Most families like to be able to eat at least breakfasts and snacks in their kitchen. Families with young children will find a full-scale table with benches or chairs very useful, not only for easy-to-serve family meals but also for supervised painting and hobby sessions/homework. If you settle for a counter top and make it 900 mm. high, you can use it as extra working surface for jobs done standing up; but you must leave the knee space underneath open, unblocked by any storage or appliances. You will need to sit on tall stools and this arrangement is therefore not suitable for younger children, who could topple right over. Table tops are of course lower and therefore can only be used as a worktop when you are sitting down. However, when you are not too pressed for time, it is very pleasant to sit down for some jobs, e.g. preparing vegetables for a stew, or fruits for a salad. If you are planning to have a table and chairs in your kitchen, do make sure you allow adequate space around the table for comfort. Round tables on a pedestal leg take up less room, and allow generous knee space. You should allow easy-to-get-at storage near your eating area for foodstuffs needed regularly for the table and for china, cutlery, table napkins and so on. Thisstorage should be easily accessible from your sink/ drainer, when the washing up is finished. If you have a washing-up machine, you can save space by allowing cutlery/chinaware to remain in the machine until needed for the next meal. Do you have any electrical appliances which you need near your eating area? A toaster or hot plate for example? If so, plan for a suitable surface for them, and also provide a power point.


Kitchen floors should be easy to clean, resilient, hard-wearing, quiet to walk on and slip-resistant. Suitable floorings incxude vinyl sheet or tiles, cork tiles , wood strip. Ceramic and quarry tiles are not resilient or noise-deadening, but will provide a semi-permanent finish which is easy to look after.


Good lighting is more important in the kitchen than in any room in the house.

Ceiling mounted fluorescents will provide a good overall level of illumination, but you may find the result rather flat and institutional. Cylinder down-lighters would be a satisfactory alternative, or choose fittings which fit tight to the ceiling. Or you can conceal spotlights on the tops of cupboards and allow their light to bounce off the ceiling. Worktops can be lit with fluorescents mounted underneath an overhanging cupboard and concealed by a narrow wooden pelmet. In all cases, select fittings which are easy to clean.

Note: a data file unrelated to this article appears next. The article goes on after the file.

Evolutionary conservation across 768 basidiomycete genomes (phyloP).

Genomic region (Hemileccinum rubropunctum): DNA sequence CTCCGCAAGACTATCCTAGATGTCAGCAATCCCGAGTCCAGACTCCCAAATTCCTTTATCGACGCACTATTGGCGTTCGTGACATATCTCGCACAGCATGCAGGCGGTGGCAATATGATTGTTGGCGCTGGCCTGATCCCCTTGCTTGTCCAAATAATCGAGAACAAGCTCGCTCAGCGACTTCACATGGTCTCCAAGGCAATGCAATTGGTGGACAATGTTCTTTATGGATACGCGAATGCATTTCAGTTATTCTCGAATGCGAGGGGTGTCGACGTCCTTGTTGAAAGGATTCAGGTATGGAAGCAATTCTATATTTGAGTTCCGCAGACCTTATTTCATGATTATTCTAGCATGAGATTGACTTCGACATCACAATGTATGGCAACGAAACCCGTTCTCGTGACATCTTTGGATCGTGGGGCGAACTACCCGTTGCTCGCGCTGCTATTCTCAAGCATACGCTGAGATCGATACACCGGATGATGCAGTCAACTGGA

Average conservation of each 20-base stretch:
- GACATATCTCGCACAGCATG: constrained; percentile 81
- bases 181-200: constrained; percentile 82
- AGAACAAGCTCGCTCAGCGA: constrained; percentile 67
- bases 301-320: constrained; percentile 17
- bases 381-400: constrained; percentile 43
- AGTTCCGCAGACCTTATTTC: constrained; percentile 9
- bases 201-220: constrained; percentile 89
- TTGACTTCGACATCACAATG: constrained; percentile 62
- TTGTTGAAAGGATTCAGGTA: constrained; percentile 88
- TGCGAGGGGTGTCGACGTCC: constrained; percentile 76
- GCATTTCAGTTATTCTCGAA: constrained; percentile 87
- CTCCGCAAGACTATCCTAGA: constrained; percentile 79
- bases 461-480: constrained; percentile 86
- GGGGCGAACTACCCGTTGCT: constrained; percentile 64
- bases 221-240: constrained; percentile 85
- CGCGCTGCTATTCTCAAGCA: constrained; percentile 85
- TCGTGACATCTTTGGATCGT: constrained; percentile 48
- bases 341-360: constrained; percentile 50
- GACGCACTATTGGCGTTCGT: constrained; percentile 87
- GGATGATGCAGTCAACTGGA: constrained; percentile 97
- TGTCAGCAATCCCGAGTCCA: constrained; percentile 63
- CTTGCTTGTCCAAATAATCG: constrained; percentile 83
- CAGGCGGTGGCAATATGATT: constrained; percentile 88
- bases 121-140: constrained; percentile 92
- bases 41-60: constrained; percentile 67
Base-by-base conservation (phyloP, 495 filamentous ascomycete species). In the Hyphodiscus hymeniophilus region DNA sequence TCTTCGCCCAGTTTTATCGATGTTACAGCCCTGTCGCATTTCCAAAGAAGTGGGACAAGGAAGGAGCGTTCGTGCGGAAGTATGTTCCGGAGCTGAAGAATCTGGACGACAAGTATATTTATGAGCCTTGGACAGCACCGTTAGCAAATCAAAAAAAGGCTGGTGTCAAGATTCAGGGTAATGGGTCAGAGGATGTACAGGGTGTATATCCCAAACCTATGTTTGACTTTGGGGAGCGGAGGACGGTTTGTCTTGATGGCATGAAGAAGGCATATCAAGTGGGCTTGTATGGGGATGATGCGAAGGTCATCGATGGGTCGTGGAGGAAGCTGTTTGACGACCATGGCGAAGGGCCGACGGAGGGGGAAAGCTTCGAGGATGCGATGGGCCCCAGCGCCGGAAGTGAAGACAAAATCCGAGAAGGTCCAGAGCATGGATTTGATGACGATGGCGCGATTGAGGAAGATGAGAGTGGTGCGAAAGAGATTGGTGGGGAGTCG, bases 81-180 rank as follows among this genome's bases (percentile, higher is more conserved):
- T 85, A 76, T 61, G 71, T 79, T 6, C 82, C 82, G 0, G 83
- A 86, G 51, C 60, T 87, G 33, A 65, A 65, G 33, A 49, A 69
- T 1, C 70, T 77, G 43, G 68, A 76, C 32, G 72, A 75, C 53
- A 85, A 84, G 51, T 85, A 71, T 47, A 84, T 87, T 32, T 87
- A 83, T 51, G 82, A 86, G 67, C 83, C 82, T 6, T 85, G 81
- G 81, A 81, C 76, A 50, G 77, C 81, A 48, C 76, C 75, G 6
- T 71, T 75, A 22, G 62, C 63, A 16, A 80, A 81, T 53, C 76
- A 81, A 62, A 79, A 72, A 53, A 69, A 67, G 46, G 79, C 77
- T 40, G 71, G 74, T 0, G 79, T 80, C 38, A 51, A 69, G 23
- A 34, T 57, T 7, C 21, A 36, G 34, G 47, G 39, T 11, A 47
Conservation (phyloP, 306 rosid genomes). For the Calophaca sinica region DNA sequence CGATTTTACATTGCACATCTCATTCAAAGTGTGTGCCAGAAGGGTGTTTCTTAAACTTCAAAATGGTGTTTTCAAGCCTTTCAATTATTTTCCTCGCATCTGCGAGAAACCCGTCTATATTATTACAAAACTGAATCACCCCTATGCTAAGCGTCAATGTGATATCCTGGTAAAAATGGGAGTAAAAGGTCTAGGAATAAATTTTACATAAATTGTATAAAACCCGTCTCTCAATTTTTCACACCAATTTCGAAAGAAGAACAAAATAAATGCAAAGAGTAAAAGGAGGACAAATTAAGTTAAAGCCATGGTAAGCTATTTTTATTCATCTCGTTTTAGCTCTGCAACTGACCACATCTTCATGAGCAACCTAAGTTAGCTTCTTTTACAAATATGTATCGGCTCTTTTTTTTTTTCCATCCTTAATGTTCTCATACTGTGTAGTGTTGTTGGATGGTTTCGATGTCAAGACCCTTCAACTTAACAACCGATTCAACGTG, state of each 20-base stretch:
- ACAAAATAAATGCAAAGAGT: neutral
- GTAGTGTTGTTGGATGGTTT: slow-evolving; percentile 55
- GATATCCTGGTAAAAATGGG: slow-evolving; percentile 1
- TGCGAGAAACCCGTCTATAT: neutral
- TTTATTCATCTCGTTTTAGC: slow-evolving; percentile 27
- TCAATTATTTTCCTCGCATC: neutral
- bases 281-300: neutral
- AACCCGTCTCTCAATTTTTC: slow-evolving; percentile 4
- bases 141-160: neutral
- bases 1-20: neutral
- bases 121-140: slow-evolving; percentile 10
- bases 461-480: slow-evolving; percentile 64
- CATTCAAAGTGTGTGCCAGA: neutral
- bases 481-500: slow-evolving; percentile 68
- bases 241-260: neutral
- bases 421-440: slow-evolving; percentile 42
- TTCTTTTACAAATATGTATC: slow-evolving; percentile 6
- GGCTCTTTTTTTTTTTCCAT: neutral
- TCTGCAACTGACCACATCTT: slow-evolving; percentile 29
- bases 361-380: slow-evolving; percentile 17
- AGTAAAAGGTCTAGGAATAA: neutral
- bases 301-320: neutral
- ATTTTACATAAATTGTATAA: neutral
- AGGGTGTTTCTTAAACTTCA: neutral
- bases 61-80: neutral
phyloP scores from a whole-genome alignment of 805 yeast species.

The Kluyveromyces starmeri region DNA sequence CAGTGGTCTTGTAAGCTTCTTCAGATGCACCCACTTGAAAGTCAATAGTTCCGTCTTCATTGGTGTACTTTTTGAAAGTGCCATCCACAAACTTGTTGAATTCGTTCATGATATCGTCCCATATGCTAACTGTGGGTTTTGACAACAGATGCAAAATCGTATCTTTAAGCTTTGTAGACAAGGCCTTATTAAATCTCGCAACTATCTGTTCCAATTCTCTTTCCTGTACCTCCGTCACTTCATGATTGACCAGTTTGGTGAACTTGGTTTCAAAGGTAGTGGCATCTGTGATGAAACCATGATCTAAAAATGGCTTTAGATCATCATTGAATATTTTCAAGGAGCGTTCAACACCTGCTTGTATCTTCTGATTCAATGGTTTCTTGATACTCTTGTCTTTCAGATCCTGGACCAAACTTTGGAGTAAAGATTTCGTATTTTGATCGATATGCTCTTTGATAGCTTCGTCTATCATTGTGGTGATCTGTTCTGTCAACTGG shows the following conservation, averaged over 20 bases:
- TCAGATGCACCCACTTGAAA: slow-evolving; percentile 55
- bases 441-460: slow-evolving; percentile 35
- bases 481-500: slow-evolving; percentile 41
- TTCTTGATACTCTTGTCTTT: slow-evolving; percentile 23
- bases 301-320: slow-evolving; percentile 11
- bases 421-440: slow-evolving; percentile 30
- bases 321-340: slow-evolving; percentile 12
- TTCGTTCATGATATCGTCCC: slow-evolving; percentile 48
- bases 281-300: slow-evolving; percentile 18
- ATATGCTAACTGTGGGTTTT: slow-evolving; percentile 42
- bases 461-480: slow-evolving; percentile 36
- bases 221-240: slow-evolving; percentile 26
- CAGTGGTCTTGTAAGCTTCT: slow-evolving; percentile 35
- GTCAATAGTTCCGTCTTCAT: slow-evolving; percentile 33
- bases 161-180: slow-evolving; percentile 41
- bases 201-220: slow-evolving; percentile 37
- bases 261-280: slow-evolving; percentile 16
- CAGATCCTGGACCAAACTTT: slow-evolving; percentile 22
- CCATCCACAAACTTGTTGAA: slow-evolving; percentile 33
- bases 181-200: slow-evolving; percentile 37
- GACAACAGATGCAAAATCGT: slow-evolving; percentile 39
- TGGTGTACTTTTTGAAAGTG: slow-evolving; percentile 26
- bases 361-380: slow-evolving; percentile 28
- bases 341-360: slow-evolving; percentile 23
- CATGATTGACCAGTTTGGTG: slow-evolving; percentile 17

If it is impossible for you to do a major re-plan on your kitchen, there are still various simple ways you may be able to make it work better for you. – The position of the sink is difficult to alter, but you may be able to have the position of your cooker changed. – This might give you the chance to build an extra worktop, if possible to link sink and cooker. – Could you add any wall storage to your kitchen? Narrow wall-fixed shelves are simple and cheap, and provide handy storage for packets, bottles, jars. Fix cup-hooks to their undersides for mugs, etc. – Utensils hanging on the wall can be seen easily and will not clutter up worktops. Fix lengths of battens with hooks or simple dowel pegs. Fix small eyelet hooks into the wooden handles so that you can hang them up. – Is your sink too low, causing backache? You can raise a plastic washing-up bowl on a teak board, to bring it to a more comfortable level. Similarly, if the sink is too high for you, you can stand on a slatted wooden ‘platform’. Always put your platform away when the washing up is finished, to avoid the possibility of tripping. – Could you improve your lighting? Jobs done in a good light seem much easier. – Treat yourself to a few gadgets – for example, wall-mounted can opener, or wall-mounted kitchen scales. – Reorganize the insides of your cupboards. Fit racks to the insides of doors to take packets, saucepan lids, etc. Add extra shelves, hooks, etc. – Add on a cork pin-up area – for example, a few cork tiles. Use for messages, recipes, memos, receipts.